Candied apples are a fall treat that conjures up memories of Halloween for many people. The first step in making candied apples is to choose the right apples. For the best results, look for apples that are crisp and firm. Once you have found the perfect apples, wash them thoroughly and remove the stems. Next, insert a popsicle stick into the top of each apple. Then, it's time to make the candy coating. The coating is made by boiling sugar and water together until it reaches the hard crack stage. To test if the mixture has reached this stage, drop a small amount into a cup of cold water. If it forms hard, brittle threads, it is ready. If not, continue to boil the mixture and test again. Once the candy coating is ready, dip each apple into the mixture and set them on a sheet of wax paper to cool. As they cool, the candy coating will harden, creating a delicious fall treat.
When fall arrives, one of my favorite things to eat are candied apples. There's something about the sweet and tart flavor that just screams autumn to me. Plus, they're so pretty to look at! I love eating them at orchard visits, but they're also easy to make at home. Here's how you can make your own candied apples.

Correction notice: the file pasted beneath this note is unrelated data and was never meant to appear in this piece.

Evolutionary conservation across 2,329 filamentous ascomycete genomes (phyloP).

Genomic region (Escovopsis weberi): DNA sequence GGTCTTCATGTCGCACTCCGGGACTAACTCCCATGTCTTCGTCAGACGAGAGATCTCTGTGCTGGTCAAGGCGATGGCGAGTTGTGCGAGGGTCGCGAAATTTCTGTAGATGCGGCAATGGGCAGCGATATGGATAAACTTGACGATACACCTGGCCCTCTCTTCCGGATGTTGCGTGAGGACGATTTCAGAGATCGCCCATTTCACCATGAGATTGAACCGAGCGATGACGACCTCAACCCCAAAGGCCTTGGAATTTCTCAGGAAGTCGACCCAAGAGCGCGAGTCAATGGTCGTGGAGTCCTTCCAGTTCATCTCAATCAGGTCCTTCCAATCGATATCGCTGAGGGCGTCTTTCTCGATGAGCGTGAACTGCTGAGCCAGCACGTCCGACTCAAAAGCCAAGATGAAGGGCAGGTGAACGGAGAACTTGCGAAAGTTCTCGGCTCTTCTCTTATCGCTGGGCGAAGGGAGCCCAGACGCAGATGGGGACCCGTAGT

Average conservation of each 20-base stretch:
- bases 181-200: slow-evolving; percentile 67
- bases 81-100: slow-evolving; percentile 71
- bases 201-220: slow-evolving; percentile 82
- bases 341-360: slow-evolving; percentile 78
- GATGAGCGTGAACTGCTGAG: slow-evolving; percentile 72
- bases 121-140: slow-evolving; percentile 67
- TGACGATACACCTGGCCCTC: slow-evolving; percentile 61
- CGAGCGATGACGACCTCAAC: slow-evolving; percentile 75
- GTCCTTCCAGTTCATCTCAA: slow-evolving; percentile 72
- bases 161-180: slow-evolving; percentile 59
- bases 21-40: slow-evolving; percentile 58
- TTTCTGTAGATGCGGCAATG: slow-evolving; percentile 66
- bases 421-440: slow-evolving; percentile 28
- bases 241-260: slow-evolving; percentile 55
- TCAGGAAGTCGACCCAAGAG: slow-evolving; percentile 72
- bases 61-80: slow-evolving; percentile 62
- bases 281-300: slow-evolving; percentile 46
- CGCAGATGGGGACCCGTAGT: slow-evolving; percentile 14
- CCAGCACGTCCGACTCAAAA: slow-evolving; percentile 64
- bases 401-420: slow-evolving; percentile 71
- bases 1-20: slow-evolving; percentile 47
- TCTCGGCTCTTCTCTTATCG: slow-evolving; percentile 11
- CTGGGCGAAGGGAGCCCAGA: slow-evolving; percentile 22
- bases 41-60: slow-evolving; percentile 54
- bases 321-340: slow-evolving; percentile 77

12 small red or green apples (any variety)
12 lollipop or popsicle sticks
3 cups sugar
1/2 cup light corn syrup
1 cup water
1/2 teaspoon food coloring (red is typical but purple can be for Halloween)
Equipment: candy thermometer
Wash and thoroughly dry the apples. Insert the lollipop sticks or popsicle sticks so that they are firmly positioned in the apples. Set the apples aside on a cookie sheet lined with wax paper coated with cooking spray.
Combine the sugar, corn syrup and water in a heavy-bottomed saucepan over medium heat. Bring it to a boil and cook the mixture until a candy thermometer reaches 300ºF (the hard crack stage).
Remove the candy mixture from the heat and carefully stir in the red food coloring. (It may splash, so stand back. And you may have to add more than the designated ½ teaspoon, depending on the quality and strength of your food coloring.)
One by one, carefully dip the apples into the candy mixture, swirling to coat them thoroughly and allowing any excess to drip back into the pan. Transfer the coated apples to the prepared cookie sheet and allow them to cool until the candy has fully hardened.